CIELO adapts, expands services for Latino community in response to COVID-19
The Olympian - BY SARA GENTZLER, APRIL 25, 2020 05:45 AM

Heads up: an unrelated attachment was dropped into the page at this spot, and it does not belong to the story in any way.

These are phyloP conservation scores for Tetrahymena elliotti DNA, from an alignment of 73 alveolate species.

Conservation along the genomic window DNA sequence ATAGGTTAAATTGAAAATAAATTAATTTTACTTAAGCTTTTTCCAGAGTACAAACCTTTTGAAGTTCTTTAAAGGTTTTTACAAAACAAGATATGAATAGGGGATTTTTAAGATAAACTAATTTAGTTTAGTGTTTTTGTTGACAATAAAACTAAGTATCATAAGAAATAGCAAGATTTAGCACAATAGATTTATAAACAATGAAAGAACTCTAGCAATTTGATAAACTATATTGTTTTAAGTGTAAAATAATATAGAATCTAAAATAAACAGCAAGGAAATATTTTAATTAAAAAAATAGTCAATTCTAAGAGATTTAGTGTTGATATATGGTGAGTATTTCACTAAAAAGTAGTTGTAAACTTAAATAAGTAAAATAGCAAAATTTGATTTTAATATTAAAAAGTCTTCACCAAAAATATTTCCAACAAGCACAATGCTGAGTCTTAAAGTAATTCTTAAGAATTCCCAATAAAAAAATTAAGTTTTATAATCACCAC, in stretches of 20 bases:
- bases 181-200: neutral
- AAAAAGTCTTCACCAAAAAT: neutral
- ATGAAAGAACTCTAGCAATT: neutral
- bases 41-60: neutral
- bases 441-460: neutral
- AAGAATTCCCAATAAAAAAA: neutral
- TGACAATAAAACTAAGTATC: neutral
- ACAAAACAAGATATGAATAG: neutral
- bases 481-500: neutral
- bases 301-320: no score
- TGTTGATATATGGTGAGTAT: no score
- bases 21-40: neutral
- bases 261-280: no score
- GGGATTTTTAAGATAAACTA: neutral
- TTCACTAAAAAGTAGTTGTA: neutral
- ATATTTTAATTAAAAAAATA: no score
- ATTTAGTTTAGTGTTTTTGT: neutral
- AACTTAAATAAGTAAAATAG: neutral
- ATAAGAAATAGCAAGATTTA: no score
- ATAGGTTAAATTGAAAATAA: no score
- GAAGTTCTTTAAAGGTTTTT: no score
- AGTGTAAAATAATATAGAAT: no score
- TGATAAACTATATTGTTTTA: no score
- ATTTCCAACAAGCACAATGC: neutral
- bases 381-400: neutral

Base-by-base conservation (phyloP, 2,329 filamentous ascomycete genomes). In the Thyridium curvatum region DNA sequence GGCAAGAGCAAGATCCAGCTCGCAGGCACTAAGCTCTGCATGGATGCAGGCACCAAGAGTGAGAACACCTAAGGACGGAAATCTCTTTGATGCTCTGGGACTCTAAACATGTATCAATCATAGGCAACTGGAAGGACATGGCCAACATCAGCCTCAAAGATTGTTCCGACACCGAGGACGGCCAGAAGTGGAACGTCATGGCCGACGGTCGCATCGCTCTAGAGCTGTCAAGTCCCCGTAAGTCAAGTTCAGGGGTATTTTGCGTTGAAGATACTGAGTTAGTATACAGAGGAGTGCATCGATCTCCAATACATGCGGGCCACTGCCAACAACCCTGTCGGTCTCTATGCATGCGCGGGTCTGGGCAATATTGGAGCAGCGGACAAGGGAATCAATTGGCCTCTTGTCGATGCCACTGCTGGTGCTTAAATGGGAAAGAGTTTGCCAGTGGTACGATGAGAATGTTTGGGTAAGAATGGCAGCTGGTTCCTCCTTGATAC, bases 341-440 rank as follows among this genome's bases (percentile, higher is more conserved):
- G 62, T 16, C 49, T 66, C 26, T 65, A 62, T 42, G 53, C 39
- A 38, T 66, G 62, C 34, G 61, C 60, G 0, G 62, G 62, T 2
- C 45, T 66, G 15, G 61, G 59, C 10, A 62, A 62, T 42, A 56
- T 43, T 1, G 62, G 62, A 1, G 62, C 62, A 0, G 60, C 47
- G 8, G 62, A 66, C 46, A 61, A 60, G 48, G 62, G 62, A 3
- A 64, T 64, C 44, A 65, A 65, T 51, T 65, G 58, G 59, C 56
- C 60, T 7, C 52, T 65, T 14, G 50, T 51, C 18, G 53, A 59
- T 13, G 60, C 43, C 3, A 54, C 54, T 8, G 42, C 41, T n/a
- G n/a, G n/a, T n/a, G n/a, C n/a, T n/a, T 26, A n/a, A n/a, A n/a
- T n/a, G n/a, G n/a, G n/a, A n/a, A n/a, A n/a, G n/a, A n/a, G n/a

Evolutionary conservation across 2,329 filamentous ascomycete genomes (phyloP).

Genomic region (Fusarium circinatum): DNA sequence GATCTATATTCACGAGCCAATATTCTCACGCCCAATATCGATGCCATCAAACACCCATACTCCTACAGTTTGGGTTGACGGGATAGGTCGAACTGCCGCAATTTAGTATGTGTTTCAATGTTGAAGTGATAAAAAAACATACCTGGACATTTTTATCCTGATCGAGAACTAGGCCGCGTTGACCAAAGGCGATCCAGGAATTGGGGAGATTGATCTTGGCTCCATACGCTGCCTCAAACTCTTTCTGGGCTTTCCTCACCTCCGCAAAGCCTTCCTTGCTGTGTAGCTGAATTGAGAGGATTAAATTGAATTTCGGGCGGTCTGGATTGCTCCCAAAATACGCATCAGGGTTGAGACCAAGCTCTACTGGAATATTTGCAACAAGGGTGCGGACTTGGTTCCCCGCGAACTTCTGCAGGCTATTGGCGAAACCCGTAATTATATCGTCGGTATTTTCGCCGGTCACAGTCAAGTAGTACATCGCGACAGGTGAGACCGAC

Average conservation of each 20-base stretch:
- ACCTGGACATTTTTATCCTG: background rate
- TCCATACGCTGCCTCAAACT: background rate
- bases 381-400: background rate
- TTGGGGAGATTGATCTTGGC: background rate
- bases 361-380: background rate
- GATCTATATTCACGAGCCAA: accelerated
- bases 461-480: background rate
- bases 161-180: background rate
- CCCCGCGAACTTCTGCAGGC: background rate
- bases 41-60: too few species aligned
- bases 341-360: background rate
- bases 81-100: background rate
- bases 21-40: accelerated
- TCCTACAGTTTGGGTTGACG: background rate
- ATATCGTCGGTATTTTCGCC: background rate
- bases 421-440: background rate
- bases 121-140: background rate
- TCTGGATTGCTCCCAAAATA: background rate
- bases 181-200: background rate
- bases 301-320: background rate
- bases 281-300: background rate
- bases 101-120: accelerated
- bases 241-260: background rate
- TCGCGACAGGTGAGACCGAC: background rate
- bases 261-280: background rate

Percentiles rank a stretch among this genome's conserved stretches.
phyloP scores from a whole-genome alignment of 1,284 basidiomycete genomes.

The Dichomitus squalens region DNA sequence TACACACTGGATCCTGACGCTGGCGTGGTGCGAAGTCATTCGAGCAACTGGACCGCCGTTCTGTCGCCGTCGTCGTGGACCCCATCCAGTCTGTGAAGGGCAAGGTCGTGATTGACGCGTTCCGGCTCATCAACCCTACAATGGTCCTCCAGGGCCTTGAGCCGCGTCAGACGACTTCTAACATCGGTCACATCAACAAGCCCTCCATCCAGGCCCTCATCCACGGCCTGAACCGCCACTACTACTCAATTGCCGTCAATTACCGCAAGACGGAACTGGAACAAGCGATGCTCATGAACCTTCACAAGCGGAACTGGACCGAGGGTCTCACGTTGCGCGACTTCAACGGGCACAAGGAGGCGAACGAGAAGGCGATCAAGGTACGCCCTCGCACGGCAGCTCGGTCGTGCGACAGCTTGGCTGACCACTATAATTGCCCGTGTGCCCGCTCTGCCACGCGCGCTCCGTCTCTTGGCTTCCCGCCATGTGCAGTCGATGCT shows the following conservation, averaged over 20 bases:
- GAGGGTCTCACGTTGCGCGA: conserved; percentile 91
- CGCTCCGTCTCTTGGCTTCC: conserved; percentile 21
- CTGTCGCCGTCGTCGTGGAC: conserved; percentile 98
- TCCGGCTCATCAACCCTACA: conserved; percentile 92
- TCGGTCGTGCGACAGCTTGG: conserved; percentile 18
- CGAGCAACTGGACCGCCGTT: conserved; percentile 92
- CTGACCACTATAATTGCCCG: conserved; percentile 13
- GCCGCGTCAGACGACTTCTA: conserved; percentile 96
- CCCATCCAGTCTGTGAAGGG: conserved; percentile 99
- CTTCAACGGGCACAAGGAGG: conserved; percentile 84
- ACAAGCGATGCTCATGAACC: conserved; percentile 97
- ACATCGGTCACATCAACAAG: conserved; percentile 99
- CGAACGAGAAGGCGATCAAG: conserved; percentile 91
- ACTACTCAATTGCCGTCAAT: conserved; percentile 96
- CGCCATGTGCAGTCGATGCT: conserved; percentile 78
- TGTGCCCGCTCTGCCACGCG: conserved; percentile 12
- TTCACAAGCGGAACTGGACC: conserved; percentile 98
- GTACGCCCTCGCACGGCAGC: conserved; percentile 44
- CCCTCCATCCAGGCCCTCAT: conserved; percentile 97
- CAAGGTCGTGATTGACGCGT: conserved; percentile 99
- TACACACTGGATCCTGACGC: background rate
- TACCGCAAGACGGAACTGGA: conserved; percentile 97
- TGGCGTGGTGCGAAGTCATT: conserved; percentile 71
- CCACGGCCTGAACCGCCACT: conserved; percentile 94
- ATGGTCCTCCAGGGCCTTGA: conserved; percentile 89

Since the COVID-19 pandemic began, CIELO has been adapting and expanding the resources and services it offers to support immigrants and refugees in the South Sound. The organization — which is known by the acronym for Centro Integral Educativo Latino de Olympia — fills a gap for the population it serves, who speak Spanish, Mam, and Kanjobal and may not be able to access public assistance because of immigration status or a language barrier, says CIELO board of directors chair Mary Ferris. Among other supports, the organization offers a food bank and educational, counseling, and advocacy services.